"My proof consists of showing that no scientific predictor–whether a human scientist or a calculating machine–can possibly predict by scientific methods, its own future results."
And, while I'm simplifying Popper's argument a lot, the basic idea holds. An AI cannot learn how to run the world by recognising patterns and outcomes because there are no consistent patterns to observe. Just as importantly, even if there were such patterns, an AI could not learn them quickly as the implications of an intervention in the world might take a whole human lifespan to become apparent. That's a pretty slow learning loop.
To put it simply: the apparently magnificent achievements of current AI tools are based on dramatic improvements in the algorithms for pattern recognition. But they probably won't work at all and certainly won't show unconstrained exponential improvement when there are no patterns to observe.
The implications of this are not all pessimistic. There are problems where AI can give us better solutions than we currently have. Specific problems where there are clear patterns and clear outcomes may well fall to AI (eg interpreting breast scans to identify the early stages of cancer or eye scans to spot incipient eye disease before it gets too bad to fix). But these are a fairly small subset of problems in medicine or life. And many of the big problems in the human world have none of the characteristics that would enable an AI to recognise patterns and solve anything.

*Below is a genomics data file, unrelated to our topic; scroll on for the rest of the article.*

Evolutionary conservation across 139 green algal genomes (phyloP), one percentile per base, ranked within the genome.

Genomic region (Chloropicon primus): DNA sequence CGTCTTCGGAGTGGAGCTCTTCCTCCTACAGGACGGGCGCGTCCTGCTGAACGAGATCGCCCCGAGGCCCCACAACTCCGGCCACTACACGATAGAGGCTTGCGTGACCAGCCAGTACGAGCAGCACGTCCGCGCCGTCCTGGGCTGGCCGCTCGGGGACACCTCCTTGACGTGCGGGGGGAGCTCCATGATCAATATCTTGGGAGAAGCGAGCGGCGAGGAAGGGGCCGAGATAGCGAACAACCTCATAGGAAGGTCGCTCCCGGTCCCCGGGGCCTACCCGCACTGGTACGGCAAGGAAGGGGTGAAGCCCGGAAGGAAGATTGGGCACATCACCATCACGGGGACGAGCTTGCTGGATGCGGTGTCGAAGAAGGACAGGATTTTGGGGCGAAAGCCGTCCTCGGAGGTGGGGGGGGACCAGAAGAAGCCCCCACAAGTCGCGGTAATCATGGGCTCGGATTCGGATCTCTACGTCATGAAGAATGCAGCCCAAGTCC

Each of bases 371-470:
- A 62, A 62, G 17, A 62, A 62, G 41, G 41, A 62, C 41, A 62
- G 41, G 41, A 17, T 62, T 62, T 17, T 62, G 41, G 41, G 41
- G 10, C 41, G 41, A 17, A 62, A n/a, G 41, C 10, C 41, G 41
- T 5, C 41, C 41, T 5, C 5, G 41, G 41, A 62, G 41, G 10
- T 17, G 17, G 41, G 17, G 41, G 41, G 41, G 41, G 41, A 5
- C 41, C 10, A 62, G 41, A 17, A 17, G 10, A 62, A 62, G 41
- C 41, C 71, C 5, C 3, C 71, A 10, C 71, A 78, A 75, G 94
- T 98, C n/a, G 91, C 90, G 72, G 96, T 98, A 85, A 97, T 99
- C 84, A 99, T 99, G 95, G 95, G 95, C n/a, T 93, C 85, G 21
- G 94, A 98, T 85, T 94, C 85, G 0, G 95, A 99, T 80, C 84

It would certainly help if we had a better idea about where AI investment should be directed. If we put effort into problems current AI techniques are likely to be able to solve, we could see some big benefits. But the hype train appears to be overwhelming our judgement. The recently announced NHS decision to spend £250m on AI appears to be driven by exactly the same naive optimism that has invested huge sums into AI research in the past. And failed. Every time. DARPA spent a lot in the 1950s & 1960s but gave up in despair in the 1970s. Japan had a huge related programme in the 1980s followed by the EU and the UK (with the Alvey programme). All these were written off as failures by the mid 1990s. All suffered from overambition and a failure to identify which problems could be tackled given the tools available. There is little sign that the current boom has learned anything from this history.
Overoptimism may be the most important risk. We trust outputs produced by computers even when they do not deserve our trust. As Meredith Broussard argues in Artificial Unintelligence:
"One recurrent idea in this book is that computers are good at some things and very bad at others, and social problems arise from situations in which people misjudge how suitable a computer is for performing the task."